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UL sports lost to coronavirus: ‘We all hurt in this moment’

Tim Buckley, The Advertiser, March 13, 2020

Shock. Pain. Even defiance.

Word that spring sports have been suspended by the Sun Belt Conference and national championship tournaments canceled by the NCAA was met with a variety of reaction from Ragin’ Cajun student-athletes and others this week.

The Sun Belt and NCAA took the actions they did Thursday night in response to the coronavirus (COVID-19) pandemic that has sickened some, killed many and — as a result — shut down sports across the country and in various hot spots around the world.

“This is INSANE,” tweeted Julie Rawls, starting catcher for the nationally ranked UL softball team. “I can’t believe it.”

Related: Maggard says suspending all sports was ‘the correct decision’ but ‘disappointing’

More: Athletic UL catcher Rawls finds a home behind the plate

Jonathan Windham, a third and second baseman on the Cajuns baseball team, tweeted a message addressed “To my fellow baseball players.”

“Friends or foes, we are all on the same team today,” Windham wrote Thursday. “I hurt for you as much as I hurt for my brothers. 6 months of preparation, for this.

“I still can’t wrap my head around it. College baseball will be back, stronger than ever.”

The question, however, is when.

The Sun Belt has suspended play for spring sports, not canceled it as was the case with its men’s and women’s conference basketball tournament semifinals and finals — the Cajun women had made the semis — scheduled for this weekend in New Orleans, where coronavirus cases have been on the rise.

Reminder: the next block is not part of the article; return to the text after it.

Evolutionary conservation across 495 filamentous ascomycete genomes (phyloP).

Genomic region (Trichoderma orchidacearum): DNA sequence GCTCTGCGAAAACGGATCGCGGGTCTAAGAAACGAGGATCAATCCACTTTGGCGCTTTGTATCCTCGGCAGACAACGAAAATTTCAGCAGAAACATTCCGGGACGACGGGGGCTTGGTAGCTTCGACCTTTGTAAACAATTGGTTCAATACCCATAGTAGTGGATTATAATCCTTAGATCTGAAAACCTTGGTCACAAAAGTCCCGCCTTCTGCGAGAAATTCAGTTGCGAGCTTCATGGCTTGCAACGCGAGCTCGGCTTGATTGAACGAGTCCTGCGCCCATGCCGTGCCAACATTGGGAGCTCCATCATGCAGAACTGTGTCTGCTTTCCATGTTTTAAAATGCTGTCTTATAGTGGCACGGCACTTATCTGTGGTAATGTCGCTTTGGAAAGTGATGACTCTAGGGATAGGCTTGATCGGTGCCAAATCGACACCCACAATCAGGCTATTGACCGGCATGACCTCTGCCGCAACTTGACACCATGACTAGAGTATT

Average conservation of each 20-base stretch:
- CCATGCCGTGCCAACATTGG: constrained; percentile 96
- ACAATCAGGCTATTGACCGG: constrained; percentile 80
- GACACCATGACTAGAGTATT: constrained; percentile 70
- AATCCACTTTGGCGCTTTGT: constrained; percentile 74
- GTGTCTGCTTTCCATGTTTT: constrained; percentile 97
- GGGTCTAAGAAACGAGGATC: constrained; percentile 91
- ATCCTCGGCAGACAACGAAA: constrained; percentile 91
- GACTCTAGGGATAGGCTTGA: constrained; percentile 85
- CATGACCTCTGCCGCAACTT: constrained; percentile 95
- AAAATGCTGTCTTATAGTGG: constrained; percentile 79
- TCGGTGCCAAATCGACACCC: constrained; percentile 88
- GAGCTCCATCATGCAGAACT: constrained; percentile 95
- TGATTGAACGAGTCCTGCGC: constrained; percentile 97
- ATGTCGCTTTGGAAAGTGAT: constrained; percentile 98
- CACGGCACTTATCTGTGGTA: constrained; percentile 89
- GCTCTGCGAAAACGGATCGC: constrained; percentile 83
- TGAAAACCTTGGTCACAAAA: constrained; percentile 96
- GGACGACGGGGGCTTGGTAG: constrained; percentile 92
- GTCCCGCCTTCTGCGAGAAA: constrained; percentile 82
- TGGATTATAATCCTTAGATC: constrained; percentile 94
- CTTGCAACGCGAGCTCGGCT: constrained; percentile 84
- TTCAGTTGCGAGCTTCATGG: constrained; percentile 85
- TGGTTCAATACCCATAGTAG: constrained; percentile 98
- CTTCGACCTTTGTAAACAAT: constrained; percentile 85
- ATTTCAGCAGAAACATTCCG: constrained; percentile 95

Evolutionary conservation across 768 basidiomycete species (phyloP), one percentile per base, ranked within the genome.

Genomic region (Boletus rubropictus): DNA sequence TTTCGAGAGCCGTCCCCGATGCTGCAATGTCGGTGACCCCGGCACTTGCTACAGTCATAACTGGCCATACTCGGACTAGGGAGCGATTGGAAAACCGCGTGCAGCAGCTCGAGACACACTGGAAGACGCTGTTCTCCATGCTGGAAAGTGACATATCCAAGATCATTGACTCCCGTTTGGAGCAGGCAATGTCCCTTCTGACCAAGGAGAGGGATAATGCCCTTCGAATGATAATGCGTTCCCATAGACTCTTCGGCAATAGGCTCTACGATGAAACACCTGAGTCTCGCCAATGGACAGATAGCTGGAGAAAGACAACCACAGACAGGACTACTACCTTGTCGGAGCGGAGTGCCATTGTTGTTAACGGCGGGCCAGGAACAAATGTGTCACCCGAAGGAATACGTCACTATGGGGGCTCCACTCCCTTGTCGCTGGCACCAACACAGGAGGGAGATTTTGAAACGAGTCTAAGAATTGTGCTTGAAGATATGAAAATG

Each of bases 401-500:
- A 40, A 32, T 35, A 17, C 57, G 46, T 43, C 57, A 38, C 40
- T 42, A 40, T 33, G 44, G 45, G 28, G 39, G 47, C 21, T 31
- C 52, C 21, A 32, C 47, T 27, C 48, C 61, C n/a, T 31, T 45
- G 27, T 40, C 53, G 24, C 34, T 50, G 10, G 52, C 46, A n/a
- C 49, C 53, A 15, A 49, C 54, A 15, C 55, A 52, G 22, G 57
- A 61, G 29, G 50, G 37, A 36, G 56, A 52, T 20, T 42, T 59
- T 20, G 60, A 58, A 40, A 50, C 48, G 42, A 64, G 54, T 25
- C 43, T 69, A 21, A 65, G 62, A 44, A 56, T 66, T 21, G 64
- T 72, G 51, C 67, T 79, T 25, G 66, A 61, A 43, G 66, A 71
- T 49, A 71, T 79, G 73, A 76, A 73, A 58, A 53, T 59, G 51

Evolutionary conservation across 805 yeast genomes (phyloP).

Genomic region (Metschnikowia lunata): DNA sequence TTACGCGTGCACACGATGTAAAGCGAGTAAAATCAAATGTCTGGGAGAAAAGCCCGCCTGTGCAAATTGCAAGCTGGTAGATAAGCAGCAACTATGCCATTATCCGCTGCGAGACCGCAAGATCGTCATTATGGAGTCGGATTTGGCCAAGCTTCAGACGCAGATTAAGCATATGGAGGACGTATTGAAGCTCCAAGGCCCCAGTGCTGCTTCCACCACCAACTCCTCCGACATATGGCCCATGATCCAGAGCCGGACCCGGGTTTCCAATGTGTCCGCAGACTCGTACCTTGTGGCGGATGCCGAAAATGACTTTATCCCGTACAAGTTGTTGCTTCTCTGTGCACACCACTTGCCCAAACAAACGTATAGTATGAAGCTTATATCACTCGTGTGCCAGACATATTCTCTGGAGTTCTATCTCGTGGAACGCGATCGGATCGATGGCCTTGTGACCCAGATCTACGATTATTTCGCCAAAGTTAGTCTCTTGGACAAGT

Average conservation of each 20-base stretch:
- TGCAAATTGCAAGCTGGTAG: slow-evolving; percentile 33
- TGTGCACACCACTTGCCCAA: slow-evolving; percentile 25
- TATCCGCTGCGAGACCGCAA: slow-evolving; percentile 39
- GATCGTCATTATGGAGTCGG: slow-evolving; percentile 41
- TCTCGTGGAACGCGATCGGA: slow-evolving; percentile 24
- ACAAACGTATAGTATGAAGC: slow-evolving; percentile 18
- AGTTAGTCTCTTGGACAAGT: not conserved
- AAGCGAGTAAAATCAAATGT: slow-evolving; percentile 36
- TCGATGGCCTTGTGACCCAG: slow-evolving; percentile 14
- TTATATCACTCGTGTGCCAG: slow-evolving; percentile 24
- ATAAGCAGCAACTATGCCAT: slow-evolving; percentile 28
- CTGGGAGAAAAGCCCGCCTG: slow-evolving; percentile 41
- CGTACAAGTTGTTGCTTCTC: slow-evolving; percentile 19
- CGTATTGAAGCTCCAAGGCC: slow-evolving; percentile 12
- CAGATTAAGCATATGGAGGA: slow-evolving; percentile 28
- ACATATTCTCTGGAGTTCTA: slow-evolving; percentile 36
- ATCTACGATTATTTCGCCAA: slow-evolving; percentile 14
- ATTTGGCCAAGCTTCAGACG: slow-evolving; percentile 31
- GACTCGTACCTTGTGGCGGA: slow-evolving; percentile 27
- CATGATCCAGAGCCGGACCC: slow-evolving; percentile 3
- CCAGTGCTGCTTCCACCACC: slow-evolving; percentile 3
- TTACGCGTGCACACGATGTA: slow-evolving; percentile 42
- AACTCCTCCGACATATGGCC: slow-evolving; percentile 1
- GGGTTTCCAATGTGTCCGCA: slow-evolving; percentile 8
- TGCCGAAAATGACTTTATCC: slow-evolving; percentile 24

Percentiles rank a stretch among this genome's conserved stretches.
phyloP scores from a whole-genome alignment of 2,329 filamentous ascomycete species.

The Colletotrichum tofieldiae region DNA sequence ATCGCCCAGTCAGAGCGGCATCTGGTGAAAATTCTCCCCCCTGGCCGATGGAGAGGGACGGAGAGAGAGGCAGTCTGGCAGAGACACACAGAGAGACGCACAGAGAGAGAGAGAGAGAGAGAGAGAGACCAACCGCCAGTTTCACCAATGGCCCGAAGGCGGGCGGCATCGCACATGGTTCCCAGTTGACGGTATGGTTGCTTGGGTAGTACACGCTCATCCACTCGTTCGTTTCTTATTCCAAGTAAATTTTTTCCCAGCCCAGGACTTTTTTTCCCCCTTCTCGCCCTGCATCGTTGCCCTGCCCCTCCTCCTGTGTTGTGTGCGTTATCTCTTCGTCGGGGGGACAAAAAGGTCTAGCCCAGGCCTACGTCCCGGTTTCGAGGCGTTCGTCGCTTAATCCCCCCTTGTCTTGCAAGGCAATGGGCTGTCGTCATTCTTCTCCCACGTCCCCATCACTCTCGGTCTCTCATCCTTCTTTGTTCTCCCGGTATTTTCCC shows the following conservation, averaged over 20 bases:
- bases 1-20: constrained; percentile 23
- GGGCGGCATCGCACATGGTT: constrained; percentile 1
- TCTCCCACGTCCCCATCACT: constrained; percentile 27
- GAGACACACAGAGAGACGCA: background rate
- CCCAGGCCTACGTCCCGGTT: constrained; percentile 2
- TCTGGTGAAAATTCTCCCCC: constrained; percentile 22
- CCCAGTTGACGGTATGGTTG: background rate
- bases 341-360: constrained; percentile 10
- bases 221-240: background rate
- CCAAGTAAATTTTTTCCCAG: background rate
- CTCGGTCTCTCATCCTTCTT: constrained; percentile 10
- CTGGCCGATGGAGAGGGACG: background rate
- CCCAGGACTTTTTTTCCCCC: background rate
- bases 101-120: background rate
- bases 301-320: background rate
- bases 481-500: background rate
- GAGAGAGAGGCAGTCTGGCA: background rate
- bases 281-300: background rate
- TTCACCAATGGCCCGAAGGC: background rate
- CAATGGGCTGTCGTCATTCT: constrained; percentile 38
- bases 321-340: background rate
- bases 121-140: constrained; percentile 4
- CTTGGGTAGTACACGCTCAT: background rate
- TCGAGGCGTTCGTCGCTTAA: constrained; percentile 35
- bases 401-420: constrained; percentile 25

“We are all disappointed with the sudden end to our season, but we understand the importance of prioritizing the health and wellness of our student-athletes, coaches and fans," UL women’s coach Garry Brodhead said in a statement released by the school Friday. "While it was not the ending we had hoped for, our staff is extremely proud of what this team was able to accomplish this season, both on and off the court."

A news conference with Brodhead scheduled for Thursday was canceled after the tourney was canceled, and Brodhead was not made available for addition comment.

Related: Cajuns hold on to advance to SBC semifinals

More: CDC will help New Orleans trace spread as cases increase

Cajuns athletic director Bryan Maggard has suggested that the door remains open to the possibility that baseball and softball play will resume sometime later this year, even if it’s only to compete for a conference title.

But the NCAA — much to the chagrin of many student-athletes — has canceled both its baseball College World Series usually played in Omaha, Nebraska, and softball Women’s College World Series typically played in Oklahoma City, Oklahoma.

The move stunned many.

“How in the hell do we cancel a June event in March???” tweeted Ben McDonald, a former LSU and major-league pitcher who now is working as a television analyst calling baseball games including some in the past involving the Cajuns. “No College World Series…..Cmon Man!”

Opinion: SEC could still crown baseball champ, which could be national champ, too

“I have to admit, canceling the CWS when it occurs in June seems a little early to me … to say the least,” tweeted Kendall Rogers, who covers college baseball nationally for D1Baseball.com and has written frequently about UL.

More: UL football team still practicing amid coronavirus crisis

Some were hopeful that baseball and softball would return sooner rather than later, in some form or fashion.